unity3d – Synchronizing moving objects Unity


The age-old problem of synchronization. Faced a synchronization problem, re-read a bunch of material, but clearly more is needed on this issue. The problem is this: I am following an authoritarian client-server communication architecture. The player pressing the go forward button sends a command to the server, the server moves the car and poisons the coordinates of its current position, after which, through the Lerp linear interpolation function, I move the object to a new location, but apparently, between the arrival of the next signal and reaching the end point of movement machine, too much time passes, as a result of which jerks are observed, attempts to change the third parameter Lerp slow down the movement of the machine, but do not completely exclude jerks.

It seems to me that you need to use extrapolation, that is, move in a given direction until the next message arrives with a new point. What is the best way to implement this mechanism? I don't have enough knowledge of Unity, because we have to move the object in a loop until the loop receives a message about a new coordinate. But to implement this scheme, you need to know the method of listening to the channel in order to interrupt the cycle when a new message arrives.

And you get something like this:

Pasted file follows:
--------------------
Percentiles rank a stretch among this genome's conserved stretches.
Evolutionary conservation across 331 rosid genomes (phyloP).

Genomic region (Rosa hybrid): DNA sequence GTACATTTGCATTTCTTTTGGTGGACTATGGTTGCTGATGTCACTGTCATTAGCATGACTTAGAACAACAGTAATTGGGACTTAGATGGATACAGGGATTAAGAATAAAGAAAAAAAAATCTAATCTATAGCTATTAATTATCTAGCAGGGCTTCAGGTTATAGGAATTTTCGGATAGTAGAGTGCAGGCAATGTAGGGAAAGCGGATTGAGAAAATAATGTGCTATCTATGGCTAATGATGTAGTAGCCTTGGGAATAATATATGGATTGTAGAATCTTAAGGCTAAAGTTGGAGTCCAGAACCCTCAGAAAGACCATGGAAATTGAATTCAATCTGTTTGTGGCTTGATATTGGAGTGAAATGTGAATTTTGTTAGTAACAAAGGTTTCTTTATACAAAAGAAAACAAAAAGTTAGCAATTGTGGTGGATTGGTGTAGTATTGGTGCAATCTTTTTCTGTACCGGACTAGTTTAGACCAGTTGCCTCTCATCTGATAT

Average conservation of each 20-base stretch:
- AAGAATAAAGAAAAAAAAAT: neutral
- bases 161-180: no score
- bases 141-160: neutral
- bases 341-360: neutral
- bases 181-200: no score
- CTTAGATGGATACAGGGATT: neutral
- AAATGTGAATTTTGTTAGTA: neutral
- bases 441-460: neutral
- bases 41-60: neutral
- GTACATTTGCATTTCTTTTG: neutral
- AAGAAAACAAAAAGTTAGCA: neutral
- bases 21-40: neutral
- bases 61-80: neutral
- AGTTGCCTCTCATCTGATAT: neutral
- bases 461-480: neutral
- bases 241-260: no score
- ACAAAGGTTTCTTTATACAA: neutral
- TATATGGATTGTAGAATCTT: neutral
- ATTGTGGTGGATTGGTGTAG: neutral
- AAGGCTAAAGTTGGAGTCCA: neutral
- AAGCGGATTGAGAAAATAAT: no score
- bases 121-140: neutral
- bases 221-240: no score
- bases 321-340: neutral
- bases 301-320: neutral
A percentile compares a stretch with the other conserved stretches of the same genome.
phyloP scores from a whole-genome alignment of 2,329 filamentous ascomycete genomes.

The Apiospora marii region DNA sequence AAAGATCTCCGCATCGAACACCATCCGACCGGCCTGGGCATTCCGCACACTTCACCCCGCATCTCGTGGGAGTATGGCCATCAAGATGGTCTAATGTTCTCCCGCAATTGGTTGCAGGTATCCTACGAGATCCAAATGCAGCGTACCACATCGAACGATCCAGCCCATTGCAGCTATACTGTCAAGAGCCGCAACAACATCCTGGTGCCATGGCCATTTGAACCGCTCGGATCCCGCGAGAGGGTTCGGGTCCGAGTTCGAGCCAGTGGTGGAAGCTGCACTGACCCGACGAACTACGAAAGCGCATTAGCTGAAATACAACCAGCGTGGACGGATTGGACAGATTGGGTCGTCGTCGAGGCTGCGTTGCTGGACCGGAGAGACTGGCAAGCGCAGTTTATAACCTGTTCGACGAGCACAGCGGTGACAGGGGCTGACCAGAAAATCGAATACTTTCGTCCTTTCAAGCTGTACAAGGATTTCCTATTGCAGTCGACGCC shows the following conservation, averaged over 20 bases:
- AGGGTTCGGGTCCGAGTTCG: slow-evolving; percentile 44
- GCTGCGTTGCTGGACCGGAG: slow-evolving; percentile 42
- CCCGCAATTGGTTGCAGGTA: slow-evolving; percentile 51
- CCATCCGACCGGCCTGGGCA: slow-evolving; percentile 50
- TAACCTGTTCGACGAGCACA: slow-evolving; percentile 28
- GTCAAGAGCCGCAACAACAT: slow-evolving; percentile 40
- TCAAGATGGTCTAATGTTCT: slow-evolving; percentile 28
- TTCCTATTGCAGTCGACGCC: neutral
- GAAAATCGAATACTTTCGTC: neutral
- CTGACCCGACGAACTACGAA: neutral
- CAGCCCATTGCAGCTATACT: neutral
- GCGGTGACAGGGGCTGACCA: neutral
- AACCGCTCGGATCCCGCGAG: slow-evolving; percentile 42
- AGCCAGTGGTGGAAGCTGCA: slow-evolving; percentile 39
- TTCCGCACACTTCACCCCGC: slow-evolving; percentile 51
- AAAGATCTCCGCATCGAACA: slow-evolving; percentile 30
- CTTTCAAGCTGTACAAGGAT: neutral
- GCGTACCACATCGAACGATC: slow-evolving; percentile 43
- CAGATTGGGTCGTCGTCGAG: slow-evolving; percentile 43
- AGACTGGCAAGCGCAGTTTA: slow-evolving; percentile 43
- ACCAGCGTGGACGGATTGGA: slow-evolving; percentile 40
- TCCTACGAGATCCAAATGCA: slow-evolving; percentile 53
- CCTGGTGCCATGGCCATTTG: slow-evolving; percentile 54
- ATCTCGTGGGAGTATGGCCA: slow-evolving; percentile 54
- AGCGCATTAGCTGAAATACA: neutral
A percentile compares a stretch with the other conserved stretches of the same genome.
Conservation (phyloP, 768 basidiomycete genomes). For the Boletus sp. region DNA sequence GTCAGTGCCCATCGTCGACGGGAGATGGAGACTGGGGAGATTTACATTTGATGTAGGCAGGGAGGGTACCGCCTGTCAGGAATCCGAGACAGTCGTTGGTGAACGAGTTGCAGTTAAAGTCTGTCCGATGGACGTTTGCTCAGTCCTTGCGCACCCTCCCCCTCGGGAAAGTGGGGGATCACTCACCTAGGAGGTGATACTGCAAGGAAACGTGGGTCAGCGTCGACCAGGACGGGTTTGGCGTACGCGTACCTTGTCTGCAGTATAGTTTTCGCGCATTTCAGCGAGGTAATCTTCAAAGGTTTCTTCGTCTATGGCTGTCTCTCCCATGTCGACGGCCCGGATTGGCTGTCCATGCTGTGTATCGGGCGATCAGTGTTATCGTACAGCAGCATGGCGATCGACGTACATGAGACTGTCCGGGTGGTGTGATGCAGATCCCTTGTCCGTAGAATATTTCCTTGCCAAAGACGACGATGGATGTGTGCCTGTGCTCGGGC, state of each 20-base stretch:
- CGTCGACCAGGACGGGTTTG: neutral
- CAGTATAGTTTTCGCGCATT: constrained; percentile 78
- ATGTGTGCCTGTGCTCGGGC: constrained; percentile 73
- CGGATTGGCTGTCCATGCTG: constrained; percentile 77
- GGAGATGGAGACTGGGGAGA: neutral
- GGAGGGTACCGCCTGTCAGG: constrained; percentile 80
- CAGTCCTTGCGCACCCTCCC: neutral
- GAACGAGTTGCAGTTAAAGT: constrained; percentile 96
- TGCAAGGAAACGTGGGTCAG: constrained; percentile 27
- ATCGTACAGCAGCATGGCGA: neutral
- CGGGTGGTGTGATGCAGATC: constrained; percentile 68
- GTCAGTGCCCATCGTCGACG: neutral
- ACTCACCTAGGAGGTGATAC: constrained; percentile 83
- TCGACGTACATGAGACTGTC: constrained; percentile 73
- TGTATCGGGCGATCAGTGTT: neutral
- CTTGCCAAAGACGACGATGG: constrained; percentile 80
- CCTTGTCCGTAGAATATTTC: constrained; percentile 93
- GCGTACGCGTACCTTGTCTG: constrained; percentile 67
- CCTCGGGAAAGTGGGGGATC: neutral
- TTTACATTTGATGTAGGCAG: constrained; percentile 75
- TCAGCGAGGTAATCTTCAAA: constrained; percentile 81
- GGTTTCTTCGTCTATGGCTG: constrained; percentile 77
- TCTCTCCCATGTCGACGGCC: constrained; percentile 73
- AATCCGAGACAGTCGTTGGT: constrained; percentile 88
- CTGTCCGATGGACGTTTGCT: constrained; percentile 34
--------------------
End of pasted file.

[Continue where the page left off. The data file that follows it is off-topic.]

moveCar(Vector3 newPosition, float delta)
   Vector3 direction = new Vector3(transform.position - newPosition)
   transform.position = Vector3.Lerp(transform.position, newPosition, Time.deltaTime * delta);

while(не пришел сигнал)
       transform.position = Vector3.Lerp(transform.position, transform.position+direction,Time.deltaTime * delta);


I don't remember exactly what the approach is called, but you can implement something like this:

  1. The input is being processed. The data goes to the client logic and the server.
  2. The client retains its previous state and starts moving in the direction indicated by the input.
  3. Ideally, in parallel with the 2nd point, the network module sends data to the server.
  4. A response comes from the server. In case the server has given permission do nothing. If the server refused, we return the client to the previous state.
  5. From time to time we send a full state from the server for synchronization.

But, in particular, for races, this approach may not work, because all requests must be executed strictly sequentially, changing the order will break the state. And state synchronization can lead to "jerking", because in racing everything is considered in floating point numbers and because of this, precision may leak.

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